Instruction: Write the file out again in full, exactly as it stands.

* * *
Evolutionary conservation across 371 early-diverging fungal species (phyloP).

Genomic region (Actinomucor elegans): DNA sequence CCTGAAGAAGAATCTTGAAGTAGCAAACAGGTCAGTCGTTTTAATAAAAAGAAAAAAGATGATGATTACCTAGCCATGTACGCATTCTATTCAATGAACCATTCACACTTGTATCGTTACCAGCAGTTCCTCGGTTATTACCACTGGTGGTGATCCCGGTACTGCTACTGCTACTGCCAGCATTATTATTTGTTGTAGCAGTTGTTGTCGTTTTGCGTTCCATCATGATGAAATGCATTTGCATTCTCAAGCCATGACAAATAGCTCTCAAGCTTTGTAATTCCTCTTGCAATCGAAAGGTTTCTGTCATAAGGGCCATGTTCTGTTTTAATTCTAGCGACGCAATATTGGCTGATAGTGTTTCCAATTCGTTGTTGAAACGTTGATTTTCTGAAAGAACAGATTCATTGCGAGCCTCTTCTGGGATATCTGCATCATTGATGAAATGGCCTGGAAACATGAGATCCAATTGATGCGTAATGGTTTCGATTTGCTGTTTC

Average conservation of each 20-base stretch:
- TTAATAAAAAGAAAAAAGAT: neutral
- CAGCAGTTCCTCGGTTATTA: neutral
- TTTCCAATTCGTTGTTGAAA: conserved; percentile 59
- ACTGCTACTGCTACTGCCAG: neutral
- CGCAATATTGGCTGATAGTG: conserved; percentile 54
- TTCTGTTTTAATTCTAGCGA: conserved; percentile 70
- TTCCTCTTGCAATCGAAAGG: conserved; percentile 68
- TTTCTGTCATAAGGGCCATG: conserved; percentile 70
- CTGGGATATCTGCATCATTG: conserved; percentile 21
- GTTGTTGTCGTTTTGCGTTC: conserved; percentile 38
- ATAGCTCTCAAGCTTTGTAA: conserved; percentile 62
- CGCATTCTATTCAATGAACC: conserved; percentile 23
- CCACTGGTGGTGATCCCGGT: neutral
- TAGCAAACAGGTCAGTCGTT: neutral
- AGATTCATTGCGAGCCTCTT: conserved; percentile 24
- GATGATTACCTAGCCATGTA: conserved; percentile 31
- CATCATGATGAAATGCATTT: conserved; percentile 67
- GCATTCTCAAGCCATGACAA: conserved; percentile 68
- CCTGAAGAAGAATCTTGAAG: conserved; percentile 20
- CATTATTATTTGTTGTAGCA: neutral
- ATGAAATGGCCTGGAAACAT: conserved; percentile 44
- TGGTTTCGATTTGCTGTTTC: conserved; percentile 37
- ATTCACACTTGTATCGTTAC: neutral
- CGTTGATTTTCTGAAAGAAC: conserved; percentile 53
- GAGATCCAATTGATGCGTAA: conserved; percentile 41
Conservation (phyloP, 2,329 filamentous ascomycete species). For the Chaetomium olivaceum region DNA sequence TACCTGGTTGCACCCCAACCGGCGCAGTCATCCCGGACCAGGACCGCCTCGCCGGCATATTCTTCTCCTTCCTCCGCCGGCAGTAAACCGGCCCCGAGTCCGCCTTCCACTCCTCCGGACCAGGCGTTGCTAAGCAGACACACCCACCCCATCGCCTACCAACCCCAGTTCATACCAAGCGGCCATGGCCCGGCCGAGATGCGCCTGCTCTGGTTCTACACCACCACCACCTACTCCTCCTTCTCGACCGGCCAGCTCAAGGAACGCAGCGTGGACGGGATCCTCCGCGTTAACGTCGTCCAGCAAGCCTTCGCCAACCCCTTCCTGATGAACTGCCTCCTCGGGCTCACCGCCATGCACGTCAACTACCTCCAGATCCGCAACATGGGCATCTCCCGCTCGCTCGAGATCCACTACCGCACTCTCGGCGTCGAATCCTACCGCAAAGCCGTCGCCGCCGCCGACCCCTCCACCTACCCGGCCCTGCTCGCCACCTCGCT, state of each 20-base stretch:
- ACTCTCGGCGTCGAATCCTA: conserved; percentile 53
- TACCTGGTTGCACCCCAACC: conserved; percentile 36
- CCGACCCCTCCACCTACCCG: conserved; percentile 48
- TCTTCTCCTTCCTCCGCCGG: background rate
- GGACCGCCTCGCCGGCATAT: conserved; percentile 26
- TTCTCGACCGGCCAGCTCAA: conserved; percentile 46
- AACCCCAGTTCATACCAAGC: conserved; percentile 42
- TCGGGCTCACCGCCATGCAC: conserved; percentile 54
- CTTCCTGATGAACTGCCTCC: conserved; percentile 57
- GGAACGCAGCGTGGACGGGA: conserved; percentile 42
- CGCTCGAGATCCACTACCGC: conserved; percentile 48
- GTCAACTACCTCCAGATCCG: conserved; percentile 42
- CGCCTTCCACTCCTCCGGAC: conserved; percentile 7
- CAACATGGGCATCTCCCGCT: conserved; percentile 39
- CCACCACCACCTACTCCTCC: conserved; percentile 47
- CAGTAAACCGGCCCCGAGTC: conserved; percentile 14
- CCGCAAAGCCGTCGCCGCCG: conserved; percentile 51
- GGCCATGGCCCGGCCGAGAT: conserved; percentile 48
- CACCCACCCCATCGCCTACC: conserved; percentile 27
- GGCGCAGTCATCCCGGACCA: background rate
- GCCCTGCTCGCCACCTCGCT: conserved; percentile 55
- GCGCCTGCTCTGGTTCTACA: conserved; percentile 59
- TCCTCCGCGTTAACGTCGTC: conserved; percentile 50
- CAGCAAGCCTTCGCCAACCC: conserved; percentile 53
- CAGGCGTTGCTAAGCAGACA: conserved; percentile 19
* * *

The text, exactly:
Evolutionary conservation across 371 early-diverging fungal species (phyloP).

Genomic region (Actinomucor elegans): DNA sequence CCTGAAGAAGAATCTTGAAGTAGCAAACAGGTCAGTCGTTTTAATAAAAAGAAAAAAGATGATGATTACCTAGCCATGTACGCATTCTATTCAATGAACCATTCACACTTGTATCGTTACCAGCAGTTCCTCGGTTATTACCACTGGTGGTGATCCCGGTACTGCTACTGCTACTGCCAGCATTATTATTTGTTGTAGCAGTTGTTGTCGTTTTGCGTTCCATCATGATGAAATGCATTTGCATTCTCAAGCCATGACAAATAGCTCTCAAGCTTTGTAATTCCTCTTGCAATCGAAAGGTTTCTGTCATAAGGGCCATGTTCTGTTTTAATTCTAGCGACGCAATATTGGCTGATAGTGTTTCCAATTCGTTGTTGAAACGTTGATTTTCTGAAAGAACAGATTCATTGCGAGCCTCTTCTGGGATATCTGCATCATTGATGAAATGGCCTGGAAACATGAGATCCAATTGATGCGTAATGGTTTCGATTTGCTGTTTC

Average conservation of each 20-base stretch:
- TTAATAAAAAGAAAAAAGAT: neutral
- CAGCAGTTCCTCGGTTATTA: neutral
- TTTCCAATTCGTTGTTGAAA: conserved; percentile 59
- ACTGCTACTGCTACTGCCAG: neutral
- CGCAATATTGGCTGATAGTG: conserved; percentile 54
- TTCTGTTTTAATTCTAGCGA: conserved; percentile 70
- TTCCTCTTGCAATCGAAAGG: conserved; percentile 68
- TTTCTGTCATAAGGGCCATG: conserved; percentile 70
- CTGGGATATCTGCATCATTG: conserved; percentile 21
- GTTGTTGTCGTTTTGCGTTC: conserved; percentile 38
- ATAGCTCTCAAGCTTTGTAA: conserved; percentile 62
- CGCATTCTATTCAATGAACC: conserved; percentile 23
- CCACTGGTGGTGATCCCGGT: neutral
- TAGCAAACAGGTCAGTCGTT: neutral
- AGATTCATTGCGAGCCTCTT: conserved; percentile 24
- GATGATTACCTAGCCATGTA: conserved; percentile 31
- CATCATGATGAAATGCATTT: conserved; percentile 67
- GCATTCTCAAGCCATGACAA: conserved; percentile 68
- CCTGAAGAAGAATCTTGAAG: conserved; percentile 20
- CATTATTATTTGTTGTAGCA: neutral
- ATGAAATGGCCTGGAAACAT: conserved; percentile 44
- TGGTTTCGATTTGCTGTTTC: conserved; percentile 37
- ATTCACACTTGTATCGTTAC: neutral
- CGTTGATTTTCTGAAAGAAC: conserved; percentile 53
- GAGATCCAATTGATGCGTAA: conserved; percentile 41
Conservation (phyloP, 2,329 filamentous ascomycete species). For the Chaetomium olivaceum region DNA sequence TACCTGGTTGCACCCCAACCGGCGCAGTCATCCCGGACCAGGACCGCCTCGCCGGCATATTCTTCTCCTTCCTCCGCCGGCAGTAAACCGGCCCCGAGTCCGCCTTCCACTCCTCCGGACCAGGCGTTGCTAAGCAGACACACCCACCCCATCGCCTACCAACCCCAGTTCATACCAAGCGGCCATGGCCCGGCCGAGATGCGCCTGCTCTGGTTCTACACCACCACCACCTACTCCTCCTTCTCGACCGGCCAGCTCAAGGAACGCAGCGTGGACGGGATCCTCCGCGTTAACGTCGTCCAGCAAGCCTTCGCCAACCCCTTCCTGATGAACTGCCTCCTCGGGCTCACCGCCATGCACGTCAACTACCTCCAGATCCGCAACATGGGCATCTCCCGCTCGCTCGAGATCCACTACCGCACTCTCGGCGTCGAATCCTACCGCAAAGCCGTCGCCGCCGCCGACCCCTCCACCTACCCGGCCCTGCTCGCCACCTCGCT, state of each 20-base stretch:
- ACTCTCGGCGTCGAATCCTA: conserved; percentile 53
- TACCTGGTTGCACCCCAACC: conserved; percentile 36
- CCGACCCCTCCACCTACCCG: conserved; percentile 48
- TCTTCTCCTTCCTCCGCCGG: background rate
- GGACCGCCTCGCCGGCATAT: conserved; percentile 26
- TTCTCGACCGGCCAGCTCAA: conserved; percentile 46
- AACCCCAGTTCATACCAAGC: conserved; percentile 42
- TCGGGCTCACCGCCATGCAC: conserved; percentile 54
- CTTCCTGATGAACTGCCTCC: conserved; percentile 57
- GGAACGCAGCGTGGACGGGA: conserved; percentile 42
- CGCTCGAGATCCACTACCGC: conserved; percentile 48
- GTCAACTACCTCCAGATCCG: conserved; percentile 42
- CGCCTTCCACTCCTCCGGAC: conserved; percentile 7
- CAACATGGGCATCTCCCGCT: conserved; percentile 39
- CCACCACCACCTACTCCTCC: conserved; percentile 47
- CAGTAAACCGGCCCCGAGTC: conserved; percentile 14
- CCGCAAAGCCGTCGCCGCCG: conserved; percentile 51
- GGCCATGGCCCGGCCGAGAT: conserved; percentile 48
- CACCCACCCCATCGCCTACC: conserved; percentile 27
- GGCGCAGTCATCCCGGACCA: background rate
- GCCCTGCTCGCCACCTCGCT: conserved; percentile 55
- GCGCCTGCTCTGGTTCTACA: conserved; percentile 59
- TCCTCCGCGTTAACGTCGTC: conserved; percentile 50
- CAGCAAGCCTTCGCCAACCC: conserved; percentile 53
- CAGGCGTTGCTAAGCAGACA: conserved; percentile 19